1. The Gossip.
Did Dave go out for a drink last night with Sharon from HR? Is Kevin from accounts having marital difficulties? The Gossip doesn’t just know: The Gossip wants to tell everyone all about it.
How to handle them: You may find their juicy tit-bits enticing, but they’re one of the most dangerous colleagues out there. The Gossip specialises in making private lives public, so think like a public figure. Preferably Frank Underwood.
Keep The Gossip at a safe distance. When the shit hits the fan - and it will - you don’t want people thinking you’ve been spreading rumours about them. At the same time, you need to know if things are being said about you. So when you need to engage, LEAVE NO TRACE. Do it verbally, not over email or Facebook.
2. Captain Delegation.
This person has an interesting conception of “team work.” Captain Delegation’s version of collaboration involves asking you to do their job while they get on with the important task of watching football videos on YouTube and playing Flash games in their browser. They may even be less senior than you, but still, if you don’t ask, you don’t get, right? So they do ask, approximately 135 times a day.
How to handle them: Shut. It. Down. You’re a bit busy. Even when you’re not a bit busy and they only want you to pass them a stapler. The minute you show weakness, the precedent will have been set, and Captain Delegation is about to make your life very hard indeed.
3. The Credit Claimer.
“I’ve just done an Amazing Thing. Isn’t it Amazing? Look how Amazing it is. Oh yeah, so-and-so helped out a bit, but basically it was my work. Goddamnit why has someone let down my car tyres again?”
How to Handle Them: Don’t get dragged down to The Credit Claimer’s level. The trouble is they’ve put you in a double bind: if you suddenly announce that Well Actually I’ll Have You Know I Did Quite A Bit, suddenly you’re the massive douche. Play the long game, don’t be pushy and if the opportunity for a subtle way to make sure people recognise your input crops up, take it. Also, let down all their car tyres.
4. The Moaner.
Bastard offspring, weirdly, of The Gossip. It’s just so enticing. If there’s one thing that’s more satisfying than gossiping about the people you work with, it’s bitching about them. WHY won’t someone fix the toilet light? WHERE is our promotion? HOW can that guy get paid so much for doing nothing all day?
The trouble is, if you spend too much time hanging round this character, you suddenly find that you’ve talked yourself out of any enjoyment you might once have had for the job and you’re the biggest complainer in the office. Weirdly, none of your bosses have ever heard The Moaner complain about the job.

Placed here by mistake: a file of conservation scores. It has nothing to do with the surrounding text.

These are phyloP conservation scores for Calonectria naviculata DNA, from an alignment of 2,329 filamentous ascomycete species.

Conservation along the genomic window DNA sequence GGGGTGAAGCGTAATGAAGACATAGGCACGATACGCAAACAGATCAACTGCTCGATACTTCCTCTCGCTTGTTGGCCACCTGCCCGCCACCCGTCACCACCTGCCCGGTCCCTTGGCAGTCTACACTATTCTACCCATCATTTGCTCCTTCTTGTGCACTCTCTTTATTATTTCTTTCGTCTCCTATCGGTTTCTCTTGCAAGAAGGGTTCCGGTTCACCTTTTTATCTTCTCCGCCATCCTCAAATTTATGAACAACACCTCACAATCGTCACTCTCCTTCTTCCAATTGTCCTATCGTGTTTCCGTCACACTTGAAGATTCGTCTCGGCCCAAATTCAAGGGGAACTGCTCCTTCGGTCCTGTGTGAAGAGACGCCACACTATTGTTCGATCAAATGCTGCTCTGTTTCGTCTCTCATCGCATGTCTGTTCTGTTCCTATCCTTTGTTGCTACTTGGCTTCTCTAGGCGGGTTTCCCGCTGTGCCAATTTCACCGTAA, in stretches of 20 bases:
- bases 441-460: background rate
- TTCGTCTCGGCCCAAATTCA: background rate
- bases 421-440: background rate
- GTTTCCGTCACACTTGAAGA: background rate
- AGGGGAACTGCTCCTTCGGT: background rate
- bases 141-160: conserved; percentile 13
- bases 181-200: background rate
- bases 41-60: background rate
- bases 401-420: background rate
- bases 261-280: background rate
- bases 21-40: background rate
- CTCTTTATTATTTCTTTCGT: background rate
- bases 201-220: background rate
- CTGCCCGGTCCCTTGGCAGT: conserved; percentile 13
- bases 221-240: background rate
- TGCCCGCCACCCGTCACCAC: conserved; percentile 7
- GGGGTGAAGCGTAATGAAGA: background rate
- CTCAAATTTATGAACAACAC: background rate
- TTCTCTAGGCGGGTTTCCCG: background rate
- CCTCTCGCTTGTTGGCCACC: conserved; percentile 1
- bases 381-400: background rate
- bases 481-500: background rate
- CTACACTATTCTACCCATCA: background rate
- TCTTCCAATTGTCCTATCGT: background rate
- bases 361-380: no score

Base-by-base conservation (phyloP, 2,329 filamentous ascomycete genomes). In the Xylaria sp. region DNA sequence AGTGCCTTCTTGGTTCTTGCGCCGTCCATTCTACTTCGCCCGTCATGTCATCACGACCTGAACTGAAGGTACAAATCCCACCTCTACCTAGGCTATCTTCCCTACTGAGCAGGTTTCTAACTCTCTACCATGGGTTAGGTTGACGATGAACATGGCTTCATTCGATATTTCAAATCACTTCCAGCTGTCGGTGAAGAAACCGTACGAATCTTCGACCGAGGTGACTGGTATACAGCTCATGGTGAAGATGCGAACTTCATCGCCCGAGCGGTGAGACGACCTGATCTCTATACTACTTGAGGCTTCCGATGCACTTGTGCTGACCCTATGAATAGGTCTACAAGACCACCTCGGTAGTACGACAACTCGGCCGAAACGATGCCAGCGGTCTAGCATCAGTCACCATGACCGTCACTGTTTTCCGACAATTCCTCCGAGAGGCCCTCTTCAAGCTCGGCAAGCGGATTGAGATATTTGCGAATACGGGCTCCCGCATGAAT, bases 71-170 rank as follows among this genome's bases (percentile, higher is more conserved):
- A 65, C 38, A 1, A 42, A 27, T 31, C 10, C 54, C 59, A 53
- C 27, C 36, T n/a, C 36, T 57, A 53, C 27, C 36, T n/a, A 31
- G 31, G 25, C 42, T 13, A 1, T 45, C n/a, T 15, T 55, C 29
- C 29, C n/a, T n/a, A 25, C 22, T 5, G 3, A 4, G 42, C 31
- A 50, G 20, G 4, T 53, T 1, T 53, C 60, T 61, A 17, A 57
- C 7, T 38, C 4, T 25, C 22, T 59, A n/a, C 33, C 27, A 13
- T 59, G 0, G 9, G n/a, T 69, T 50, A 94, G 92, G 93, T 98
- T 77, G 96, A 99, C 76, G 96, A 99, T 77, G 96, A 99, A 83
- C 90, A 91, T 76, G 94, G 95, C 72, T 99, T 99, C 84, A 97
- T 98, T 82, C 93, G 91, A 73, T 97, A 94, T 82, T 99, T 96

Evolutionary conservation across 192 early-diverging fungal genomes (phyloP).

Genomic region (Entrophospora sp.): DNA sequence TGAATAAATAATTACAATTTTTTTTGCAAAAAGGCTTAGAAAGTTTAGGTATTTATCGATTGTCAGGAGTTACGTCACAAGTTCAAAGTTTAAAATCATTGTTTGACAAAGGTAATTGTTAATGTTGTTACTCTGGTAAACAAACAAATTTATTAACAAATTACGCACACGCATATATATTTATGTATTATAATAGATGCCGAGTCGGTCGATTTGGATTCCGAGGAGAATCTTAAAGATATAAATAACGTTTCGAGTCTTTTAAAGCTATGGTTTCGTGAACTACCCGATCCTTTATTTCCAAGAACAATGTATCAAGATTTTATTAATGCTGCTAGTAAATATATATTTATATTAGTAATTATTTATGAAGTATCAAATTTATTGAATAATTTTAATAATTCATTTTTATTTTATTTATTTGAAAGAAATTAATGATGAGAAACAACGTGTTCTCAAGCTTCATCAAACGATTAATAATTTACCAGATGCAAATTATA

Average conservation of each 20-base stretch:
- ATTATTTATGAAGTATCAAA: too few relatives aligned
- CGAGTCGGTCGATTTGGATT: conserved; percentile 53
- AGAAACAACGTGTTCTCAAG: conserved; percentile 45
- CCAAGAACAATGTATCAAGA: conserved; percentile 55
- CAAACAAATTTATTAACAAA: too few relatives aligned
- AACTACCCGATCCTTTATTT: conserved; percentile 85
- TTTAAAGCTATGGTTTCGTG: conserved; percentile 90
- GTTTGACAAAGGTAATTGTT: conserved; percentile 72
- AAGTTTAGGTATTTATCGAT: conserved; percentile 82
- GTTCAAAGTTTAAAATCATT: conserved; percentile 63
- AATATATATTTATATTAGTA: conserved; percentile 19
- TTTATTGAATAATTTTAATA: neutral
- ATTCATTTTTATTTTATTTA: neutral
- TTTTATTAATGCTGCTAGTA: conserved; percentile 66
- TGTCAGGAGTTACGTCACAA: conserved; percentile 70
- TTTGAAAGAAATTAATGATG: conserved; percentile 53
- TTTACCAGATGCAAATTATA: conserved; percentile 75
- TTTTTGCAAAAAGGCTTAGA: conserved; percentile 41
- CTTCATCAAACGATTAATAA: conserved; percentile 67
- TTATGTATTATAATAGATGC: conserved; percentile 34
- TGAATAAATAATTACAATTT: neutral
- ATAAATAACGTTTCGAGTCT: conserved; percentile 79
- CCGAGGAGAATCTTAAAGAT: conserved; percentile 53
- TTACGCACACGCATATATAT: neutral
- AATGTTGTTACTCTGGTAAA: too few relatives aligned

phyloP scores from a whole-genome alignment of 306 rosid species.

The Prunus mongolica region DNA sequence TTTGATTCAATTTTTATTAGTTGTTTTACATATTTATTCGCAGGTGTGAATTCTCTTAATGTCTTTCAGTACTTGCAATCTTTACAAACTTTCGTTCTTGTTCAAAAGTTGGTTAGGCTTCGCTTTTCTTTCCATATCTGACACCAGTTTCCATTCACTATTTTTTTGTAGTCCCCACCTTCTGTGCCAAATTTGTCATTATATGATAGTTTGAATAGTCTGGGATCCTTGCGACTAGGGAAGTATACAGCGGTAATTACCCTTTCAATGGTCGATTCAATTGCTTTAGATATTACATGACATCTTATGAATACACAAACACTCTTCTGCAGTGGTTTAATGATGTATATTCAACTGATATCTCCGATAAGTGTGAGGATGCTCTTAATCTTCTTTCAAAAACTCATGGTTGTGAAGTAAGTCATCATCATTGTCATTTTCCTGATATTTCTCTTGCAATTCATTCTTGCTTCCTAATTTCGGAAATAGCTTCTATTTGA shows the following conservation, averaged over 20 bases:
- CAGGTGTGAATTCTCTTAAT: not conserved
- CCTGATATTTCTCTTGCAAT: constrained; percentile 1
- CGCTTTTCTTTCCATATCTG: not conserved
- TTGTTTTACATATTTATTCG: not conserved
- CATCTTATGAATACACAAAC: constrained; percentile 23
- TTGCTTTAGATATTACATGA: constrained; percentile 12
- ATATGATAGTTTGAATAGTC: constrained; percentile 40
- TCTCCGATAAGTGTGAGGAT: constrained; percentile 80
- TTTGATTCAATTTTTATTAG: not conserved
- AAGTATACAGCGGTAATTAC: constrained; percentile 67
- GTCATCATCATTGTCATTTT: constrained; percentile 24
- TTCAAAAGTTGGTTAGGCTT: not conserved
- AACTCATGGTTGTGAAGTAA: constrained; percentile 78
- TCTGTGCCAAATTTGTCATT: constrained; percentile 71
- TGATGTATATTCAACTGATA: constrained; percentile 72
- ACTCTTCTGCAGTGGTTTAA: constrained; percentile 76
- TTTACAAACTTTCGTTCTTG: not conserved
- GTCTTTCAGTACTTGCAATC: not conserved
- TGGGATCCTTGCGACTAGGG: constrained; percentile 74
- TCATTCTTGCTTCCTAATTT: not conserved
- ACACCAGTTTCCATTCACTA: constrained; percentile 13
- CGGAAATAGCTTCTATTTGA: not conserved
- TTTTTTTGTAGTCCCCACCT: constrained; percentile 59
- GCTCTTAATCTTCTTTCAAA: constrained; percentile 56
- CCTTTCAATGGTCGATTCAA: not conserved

How to Handle Them: You’re not the collaborator. You’re their tender supportive pal. Yes, it IS hard. Have a hug. There there. Remember, you are a lion. This lion, to be precise.
5. The procrastinator.
This person will do that stuff, when they get around to it, but Game of Thrones is on tonight and they have family visiting at the weekend and yeah I know you need it doing but it’s kind of busy at the moment and…
How to handle them: Deep down, The Procrastinator is really guilty about all this. They hate themselves. So just keep reminding them. Once every hour should be enough. First they’ll get angry with you. Then they’ll get angry with themselves. Then they’ll be sad. Then they’ll watch Game of Thrones. Then it might - just might - get done.
6. The Office Chatterbox.
There’s a line between being sociable and annoying. This person crossed that line, carried on for another 2 hours and is STILL talking to you, perhaps by using a loudhailer.
How to handle them: Earphones and hoping they get the hint in the first instance, completely ignoring them in the second instance, trying to get moved to a different department in the third, trying to transfer the conversation to email in the fourth (then not replying to their emails), finally breaking down and telling them you never want to talk to them again as a final solution.
7. That person whose fault it definitely wasn’t.
You need your colleagues to have your back. And this person has your back right up until the point they don’t have their own back.
How to Handle Them: It’s very simple. Know. Your. Job. Description. Set it out in golden glittering examples all over the place while doing your job. Tweet it. Bake it into a cake and Instagram it. Do everything you can so that when everything’s gone wrong, it’s quite clear whose fault it is.
Note: This policy doesn’t work too well if it’s your fault.